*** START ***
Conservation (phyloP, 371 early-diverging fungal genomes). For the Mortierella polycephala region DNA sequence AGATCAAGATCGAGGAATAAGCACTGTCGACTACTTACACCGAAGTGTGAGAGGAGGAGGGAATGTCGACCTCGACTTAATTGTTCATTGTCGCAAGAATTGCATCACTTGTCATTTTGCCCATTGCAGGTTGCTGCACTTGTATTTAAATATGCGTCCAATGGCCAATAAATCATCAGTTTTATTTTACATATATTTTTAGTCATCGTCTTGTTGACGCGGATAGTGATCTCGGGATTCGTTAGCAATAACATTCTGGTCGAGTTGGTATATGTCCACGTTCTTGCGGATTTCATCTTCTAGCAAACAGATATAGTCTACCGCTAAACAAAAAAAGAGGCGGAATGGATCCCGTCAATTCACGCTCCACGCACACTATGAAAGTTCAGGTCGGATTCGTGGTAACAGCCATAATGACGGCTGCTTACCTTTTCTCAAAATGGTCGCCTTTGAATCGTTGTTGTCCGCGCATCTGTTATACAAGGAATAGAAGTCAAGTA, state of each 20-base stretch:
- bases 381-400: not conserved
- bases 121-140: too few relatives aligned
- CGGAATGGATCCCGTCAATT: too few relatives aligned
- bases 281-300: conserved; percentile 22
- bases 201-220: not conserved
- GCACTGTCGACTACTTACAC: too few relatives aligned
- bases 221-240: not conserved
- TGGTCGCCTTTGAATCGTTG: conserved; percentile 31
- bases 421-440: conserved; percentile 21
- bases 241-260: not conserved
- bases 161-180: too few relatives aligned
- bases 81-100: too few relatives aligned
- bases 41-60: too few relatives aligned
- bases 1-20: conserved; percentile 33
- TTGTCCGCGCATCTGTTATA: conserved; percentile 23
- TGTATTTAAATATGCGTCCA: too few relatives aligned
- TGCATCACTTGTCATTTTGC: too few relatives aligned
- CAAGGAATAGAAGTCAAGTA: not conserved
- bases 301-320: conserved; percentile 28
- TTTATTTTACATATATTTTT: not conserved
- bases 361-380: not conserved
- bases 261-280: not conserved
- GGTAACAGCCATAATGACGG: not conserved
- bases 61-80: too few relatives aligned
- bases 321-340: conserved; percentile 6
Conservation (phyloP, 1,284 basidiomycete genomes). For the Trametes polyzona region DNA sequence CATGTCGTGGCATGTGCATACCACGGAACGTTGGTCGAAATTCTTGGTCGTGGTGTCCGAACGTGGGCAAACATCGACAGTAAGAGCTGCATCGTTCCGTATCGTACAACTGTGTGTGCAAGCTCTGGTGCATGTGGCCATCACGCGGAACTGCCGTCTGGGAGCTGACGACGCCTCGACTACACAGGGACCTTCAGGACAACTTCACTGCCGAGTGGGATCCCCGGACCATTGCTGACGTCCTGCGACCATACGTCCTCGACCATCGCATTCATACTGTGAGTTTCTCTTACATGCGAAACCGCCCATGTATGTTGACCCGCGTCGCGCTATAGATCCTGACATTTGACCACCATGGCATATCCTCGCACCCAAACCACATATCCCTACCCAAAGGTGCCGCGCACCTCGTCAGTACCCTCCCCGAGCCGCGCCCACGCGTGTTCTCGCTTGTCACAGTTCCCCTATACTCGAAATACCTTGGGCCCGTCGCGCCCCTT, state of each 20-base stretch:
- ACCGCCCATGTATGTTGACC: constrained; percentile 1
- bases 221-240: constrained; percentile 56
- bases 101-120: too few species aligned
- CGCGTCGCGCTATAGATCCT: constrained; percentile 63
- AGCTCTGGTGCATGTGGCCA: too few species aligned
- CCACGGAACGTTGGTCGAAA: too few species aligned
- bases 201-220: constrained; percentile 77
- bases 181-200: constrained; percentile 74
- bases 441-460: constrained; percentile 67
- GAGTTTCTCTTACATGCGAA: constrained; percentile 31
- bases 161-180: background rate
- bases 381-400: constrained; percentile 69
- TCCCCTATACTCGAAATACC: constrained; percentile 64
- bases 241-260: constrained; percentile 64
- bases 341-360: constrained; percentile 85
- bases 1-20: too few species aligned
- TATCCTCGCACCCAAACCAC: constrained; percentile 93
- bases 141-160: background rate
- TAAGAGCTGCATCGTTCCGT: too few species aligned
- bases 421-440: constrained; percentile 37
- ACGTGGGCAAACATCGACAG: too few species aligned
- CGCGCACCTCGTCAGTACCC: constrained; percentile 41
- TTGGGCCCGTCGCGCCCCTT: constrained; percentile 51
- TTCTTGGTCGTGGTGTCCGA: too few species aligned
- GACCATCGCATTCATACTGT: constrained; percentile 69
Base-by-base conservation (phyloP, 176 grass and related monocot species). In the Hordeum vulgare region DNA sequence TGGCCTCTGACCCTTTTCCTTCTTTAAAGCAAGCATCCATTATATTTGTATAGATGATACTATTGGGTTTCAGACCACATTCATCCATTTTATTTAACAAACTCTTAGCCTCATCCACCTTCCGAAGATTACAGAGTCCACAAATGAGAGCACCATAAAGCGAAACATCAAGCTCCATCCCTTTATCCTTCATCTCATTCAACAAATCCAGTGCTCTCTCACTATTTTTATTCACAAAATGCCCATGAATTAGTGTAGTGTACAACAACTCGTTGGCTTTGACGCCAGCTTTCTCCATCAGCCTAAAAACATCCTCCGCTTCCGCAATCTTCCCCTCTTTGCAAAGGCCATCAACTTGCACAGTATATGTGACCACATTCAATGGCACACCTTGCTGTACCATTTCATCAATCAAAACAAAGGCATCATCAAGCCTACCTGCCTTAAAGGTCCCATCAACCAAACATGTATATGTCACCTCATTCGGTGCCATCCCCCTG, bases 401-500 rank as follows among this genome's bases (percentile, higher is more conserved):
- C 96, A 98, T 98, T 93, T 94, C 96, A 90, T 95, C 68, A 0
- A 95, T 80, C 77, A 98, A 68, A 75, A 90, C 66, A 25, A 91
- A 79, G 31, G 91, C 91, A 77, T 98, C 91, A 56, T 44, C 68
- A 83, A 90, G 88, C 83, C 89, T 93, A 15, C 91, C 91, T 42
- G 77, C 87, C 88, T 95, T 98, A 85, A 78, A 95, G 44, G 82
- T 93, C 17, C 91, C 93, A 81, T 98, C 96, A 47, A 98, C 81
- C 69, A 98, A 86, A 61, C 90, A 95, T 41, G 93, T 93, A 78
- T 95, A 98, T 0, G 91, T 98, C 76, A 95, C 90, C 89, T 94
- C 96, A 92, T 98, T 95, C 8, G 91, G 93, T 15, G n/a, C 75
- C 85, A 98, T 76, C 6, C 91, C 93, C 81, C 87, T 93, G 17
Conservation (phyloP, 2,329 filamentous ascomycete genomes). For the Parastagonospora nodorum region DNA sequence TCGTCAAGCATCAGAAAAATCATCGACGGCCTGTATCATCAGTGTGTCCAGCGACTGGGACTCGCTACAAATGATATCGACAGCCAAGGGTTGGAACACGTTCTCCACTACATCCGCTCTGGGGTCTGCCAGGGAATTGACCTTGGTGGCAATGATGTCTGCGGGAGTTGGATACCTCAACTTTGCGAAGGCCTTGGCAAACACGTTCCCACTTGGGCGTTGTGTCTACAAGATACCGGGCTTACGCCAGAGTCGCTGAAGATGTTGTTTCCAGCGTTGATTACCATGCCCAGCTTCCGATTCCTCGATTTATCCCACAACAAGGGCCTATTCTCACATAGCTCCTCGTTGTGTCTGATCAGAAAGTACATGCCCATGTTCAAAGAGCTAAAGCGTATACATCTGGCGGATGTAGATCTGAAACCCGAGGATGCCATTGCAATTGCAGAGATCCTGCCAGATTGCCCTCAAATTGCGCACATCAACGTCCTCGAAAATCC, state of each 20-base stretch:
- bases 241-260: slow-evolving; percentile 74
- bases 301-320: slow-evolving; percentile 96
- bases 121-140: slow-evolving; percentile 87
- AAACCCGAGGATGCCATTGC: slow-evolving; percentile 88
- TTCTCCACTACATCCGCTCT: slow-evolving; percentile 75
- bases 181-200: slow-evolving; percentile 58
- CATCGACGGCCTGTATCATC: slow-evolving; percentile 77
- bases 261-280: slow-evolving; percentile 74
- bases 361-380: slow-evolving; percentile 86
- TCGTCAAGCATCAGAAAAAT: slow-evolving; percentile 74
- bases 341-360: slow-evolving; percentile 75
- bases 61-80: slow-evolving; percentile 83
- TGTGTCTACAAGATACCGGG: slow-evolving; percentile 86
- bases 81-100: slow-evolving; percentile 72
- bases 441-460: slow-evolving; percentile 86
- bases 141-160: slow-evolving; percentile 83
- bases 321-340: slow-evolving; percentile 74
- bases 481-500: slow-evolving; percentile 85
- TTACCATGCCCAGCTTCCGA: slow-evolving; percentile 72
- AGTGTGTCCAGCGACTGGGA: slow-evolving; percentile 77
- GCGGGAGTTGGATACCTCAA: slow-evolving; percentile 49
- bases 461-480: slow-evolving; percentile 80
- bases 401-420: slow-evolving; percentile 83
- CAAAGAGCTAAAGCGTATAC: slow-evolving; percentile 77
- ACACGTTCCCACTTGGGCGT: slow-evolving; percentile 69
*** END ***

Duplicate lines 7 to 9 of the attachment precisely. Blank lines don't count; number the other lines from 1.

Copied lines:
- GCACTGTCGACTACTTACAC: too few relatives aligned
- bases 221-240: not conserved
- TGGTCGCCTTTGAATCGTTG: conserved; percentile 31